Broadly, the topics that interest me are water, wellness and wildlife -- with a healthy dose of wonder in the mix.
Specifically, I'm interested in learning about how others are creating common knowledge and changing conversations - and the world - for good.
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CLEVELAND, Ohio – What’s your water?
Marine biologist Wallace J. Nichols asks this question when he meets people. What body of water do we dream about? Revisit in our memories? Go for vacation?
People love the water, says Nichols, author of the book, “Blue Mind: The surprising science that shows how being near, in, on, or under water can make you happier, healthier, more connected, and better at what you do.”
Whether it’s a bathtub or a pool or an ocean, water makes us calmer. It makes us happier. It enhances our relationships. Research has shown that being near, in, on or under water can lower stress, increase our sense of well-being and boost creativity.
This is the peaceful, meditative state Nichols dubs the “blue mind.” The opposite of the overloaded, overconnected, overstressed “red mind” that has overtaken modern life.
RocktheLake talked to Nichols about the blue mind, the soft fascination of waves and why people take pictures of their boats.
This interview has been edited for clarity and length.
Why did you write this book?
I was drawn to the water. I wanted a career that would allow me to be on, near or under water as much as possible. It wasn’t until about 10 years ago that the dots connected. I thought, we need to understand this feeling -- for human health and wellness, the health of our waterways and plain old curiosity.
I wanted to read the book I wrote. I didn’t want to write it. I thought, there’s gotta be a book like this. But there hadn’t really been water story. There was a lot more research on green space, not blue.
If most people know intuitively that we feel calmer by the water, why study it?
You don’t need to study physics to understand gravity. If you drop something, it falls. We study gravity and it helps us fly airplanes.
If we study water, we can do a lot more. We can help people who need it the most. A boat may be the best medicine for someone. It may help fix what’s not going so well. We could get health care practitioners to make it part of the approach to health.
My goal is to reach the level of common knowledge, in the way that it’s common knowledge that exercise is good for you.
What makes water so calming?
Part of blue mind is what it gives us. A lot of it is what it removes: You can’t bring your desktop. Probably not going to bring your laptop. It’s questionable whether you should bring your smart phone.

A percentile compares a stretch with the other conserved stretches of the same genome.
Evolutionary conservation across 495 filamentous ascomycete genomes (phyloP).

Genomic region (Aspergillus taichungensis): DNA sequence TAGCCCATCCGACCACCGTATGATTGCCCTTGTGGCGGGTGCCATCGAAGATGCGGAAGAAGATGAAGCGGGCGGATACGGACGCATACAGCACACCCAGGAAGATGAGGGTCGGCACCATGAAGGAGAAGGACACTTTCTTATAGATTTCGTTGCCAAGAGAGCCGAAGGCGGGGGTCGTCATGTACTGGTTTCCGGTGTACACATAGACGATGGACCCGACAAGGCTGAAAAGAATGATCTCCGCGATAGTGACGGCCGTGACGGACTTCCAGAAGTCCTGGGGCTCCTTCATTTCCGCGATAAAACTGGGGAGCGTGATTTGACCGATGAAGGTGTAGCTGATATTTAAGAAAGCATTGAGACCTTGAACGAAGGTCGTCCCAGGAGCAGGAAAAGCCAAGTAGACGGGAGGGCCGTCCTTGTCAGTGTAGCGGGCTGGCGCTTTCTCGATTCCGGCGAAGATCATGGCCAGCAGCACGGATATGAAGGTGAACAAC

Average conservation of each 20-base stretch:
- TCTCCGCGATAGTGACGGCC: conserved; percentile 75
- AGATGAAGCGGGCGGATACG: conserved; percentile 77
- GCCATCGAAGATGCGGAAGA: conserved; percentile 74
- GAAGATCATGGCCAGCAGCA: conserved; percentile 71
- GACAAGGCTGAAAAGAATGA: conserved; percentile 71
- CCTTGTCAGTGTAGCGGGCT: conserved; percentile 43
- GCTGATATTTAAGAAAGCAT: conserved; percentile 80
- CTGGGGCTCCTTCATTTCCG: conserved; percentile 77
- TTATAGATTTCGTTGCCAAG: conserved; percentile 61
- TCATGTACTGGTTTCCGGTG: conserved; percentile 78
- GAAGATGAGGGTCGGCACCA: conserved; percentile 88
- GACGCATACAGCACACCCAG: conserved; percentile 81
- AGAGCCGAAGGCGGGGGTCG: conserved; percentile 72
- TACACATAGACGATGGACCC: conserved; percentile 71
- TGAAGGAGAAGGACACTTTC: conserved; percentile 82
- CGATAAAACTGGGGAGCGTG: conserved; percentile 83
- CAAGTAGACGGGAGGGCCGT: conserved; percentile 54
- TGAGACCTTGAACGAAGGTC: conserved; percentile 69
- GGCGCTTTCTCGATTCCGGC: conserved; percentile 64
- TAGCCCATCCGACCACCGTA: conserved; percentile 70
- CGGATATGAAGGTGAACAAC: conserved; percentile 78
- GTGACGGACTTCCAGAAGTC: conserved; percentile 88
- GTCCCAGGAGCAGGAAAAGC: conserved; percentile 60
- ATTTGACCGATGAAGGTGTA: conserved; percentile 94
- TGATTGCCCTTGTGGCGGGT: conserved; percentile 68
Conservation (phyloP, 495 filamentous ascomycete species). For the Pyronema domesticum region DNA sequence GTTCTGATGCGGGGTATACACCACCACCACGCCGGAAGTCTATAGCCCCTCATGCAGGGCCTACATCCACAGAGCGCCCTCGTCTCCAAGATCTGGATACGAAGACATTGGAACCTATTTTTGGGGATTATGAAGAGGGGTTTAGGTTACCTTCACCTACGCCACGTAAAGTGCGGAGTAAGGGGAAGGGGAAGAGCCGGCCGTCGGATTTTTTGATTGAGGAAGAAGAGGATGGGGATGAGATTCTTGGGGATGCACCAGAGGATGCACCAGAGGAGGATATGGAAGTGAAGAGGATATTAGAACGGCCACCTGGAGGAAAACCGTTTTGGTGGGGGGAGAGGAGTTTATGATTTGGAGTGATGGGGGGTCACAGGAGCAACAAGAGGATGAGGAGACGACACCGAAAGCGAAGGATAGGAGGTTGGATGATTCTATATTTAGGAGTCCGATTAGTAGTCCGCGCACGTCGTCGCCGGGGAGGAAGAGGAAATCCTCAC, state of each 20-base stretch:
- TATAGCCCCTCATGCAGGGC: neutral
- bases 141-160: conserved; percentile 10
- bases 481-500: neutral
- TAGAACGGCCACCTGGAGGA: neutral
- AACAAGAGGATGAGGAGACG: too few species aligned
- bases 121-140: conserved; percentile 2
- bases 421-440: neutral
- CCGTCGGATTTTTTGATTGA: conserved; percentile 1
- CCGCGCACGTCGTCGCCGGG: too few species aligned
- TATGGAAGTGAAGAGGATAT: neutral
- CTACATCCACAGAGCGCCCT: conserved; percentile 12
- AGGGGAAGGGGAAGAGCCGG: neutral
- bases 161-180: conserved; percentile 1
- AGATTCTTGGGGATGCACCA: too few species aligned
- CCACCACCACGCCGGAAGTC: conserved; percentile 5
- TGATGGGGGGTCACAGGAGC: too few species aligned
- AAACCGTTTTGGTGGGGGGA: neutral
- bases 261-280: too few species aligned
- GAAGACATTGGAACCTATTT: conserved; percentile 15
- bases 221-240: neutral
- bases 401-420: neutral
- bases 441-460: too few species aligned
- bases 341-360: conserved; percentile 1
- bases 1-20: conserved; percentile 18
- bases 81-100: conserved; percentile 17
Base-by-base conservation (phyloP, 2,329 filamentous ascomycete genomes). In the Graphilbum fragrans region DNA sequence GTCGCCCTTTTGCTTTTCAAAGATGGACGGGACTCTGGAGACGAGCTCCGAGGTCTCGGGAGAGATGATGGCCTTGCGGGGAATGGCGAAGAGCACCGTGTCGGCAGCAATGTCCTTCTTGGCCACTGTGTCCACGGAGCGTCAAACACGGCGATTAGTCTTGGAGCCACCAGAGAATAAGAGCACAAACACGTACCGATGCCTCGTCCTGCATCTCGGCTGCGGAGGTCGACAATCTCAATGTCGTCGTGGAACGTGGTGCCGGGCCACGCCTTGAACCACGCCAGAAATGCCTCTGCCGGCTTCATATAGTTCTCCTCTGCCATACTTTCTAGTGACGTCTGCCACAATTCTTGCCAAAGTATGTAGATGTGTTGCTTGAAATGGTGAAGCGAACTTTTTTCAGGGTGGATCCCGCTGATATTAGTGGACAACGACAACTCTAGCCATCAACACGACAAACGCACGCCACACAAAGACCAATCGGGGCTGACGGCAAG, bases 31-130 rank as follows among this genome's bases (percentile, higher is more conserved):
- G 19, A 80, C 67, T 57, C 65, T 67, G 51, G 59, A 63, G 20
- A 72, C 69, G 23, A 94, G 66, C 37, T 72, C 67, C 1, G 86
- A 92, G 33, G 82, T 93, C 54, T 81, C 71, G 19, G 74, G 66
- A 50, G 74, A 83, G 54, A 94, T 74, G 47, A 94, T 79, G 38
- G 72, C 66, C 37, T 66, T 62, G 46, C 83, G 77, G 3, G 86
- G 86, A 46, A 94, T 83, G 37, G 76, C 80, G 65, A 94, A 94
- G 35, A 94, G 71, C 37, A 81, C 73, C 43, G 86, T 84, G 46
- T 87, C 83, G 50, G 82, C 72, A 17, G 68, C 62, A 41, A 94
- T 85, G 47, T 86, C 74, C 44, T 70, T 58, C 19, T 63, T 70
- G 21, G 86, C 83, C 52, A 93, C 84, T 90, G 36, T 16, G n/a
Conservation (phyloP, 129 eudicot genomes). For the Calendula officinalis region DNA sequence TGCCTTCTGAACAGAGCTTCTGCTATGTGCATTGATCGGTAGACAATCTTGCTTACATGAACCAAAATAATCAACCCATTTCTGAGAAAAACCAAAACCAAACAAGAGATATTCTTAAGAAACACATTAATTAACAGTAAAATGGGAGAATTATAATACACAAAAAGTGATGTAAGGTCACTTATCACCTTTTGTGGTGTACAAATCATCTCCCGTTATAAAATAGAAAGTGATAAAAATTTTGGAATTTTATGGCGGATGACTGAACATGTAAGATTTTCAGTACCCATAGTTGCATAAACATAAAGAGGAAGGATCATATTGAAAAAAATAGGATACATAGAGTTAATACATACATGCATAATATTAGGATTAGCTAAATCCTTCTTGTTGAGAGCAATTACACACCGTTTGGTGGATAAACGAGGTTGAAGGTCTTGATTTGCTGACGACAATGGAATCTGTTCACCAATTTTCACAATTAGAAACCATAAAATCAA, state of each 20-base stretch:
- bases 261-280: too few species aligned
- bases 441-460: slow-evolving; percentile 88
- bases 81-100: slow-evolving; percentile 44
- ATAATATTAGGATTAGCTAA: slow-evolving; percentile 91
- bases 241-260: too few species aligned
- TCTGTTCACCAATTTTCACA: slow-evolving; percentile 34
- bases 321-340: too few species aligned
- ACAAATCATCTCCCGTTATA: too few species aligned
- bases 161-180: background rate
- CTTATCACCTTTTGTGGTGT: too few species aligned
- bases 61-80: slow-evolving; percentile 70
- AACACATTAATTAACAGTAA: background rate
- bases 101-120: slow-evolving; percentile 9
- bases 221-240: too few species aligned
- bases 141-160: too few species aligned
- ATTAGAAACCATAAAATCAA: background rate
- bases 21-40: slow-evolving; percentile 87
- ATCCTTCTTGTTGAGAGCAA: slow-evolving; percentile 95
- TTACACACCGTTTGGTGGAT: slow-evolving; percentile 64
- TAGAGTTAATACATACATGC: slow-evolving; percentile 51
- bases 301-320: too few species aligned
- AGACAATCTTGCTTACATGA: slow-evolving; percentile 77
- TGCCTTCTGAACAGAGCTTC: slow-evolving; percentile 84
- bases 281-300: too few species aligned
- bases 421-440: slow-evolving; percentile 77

All day long, the world is demanding that bandwidth, with screens and traffic, email and people talking to you. That act of logging out, stepping away from the screens, starts you down the path of relaxing. It removes the many kinds of stimulation.
Is the sound of water what calms us?
Water provides semi-structured white noise. Either water lapping a boat or the sound of waves on a beach or the gurgling of a creek.
The noise has some regularity, some irregularity. It doesn’t demand your attention. It’s not carrying information. But it holds your attention. Psychologists call it soft fascination.
That creates a bubble of solitude and privacy surrounding you or you and someone you’re with. You can hear yourself think.
What else does water do?
If you’re actually in the water, you have a whole other level of comfort or support. You’re not dealing with gravity. Your brain is not coordinating 200 muscles to allow you to stand or sit.
You’re basically getting bandwidth back. You get to do whatever you want with that.
Is that feeling of comfort somehow related to the nine months we all spent in utero?
You feel really good when you’re floating in water, relaxing, when it’s warm. It kind of makes sense to make that connection.
Life comes from the water. You won’t live a week without water. That’s probably the most urgent biological need we have. The sensory signal that water is nearby makes us feel good and calm.
Can you get a boost from any body of water?
Yes. Even from the shower. I’d say there’s a continuum from good to better to best.
The advantage of a Great Lake, compared to a creek, is that there are way more things you can do with a Great Lake.
How can we best take advantage of water?
Stop on the way to work and dip your feet in. it’ll make your day better, I guarantee it.
It’s right there, one of the best sources of relaxation and medicine available to us. It’s free. You should try to enjoy it every day and realize how blessed you are to be able to have this conversation.
Are people who live by the water happier?
All the studies so far show that people who live near the water have a higher level of self-reported happiness.
When you have a lake, you don’t own the lake. But you’re part of a community. It’s there for you. It’s an emotional kind of consumption, which research shows gives you way more satisfaction than stuff.
What else can water do for us?
Nature is the number source of awe and wonder. That expands our empathy and compassion. By experiencing awe and wonder, it takes us out of ourselves, makes us rethink our world view and open our hearts and minds to other places.
Can we hold on to those feelings?
Absolutely. Blue mind memories don’t diminish. That’s why people have pictures of their boats. They look at it and go, “Yeah, that was great.” It creates these memories, these experiences, that are really valuable, really useful throughout your life
They give you a little bit of joy. You could make it a practice to look at it and to remember.
You were there and you felt good.
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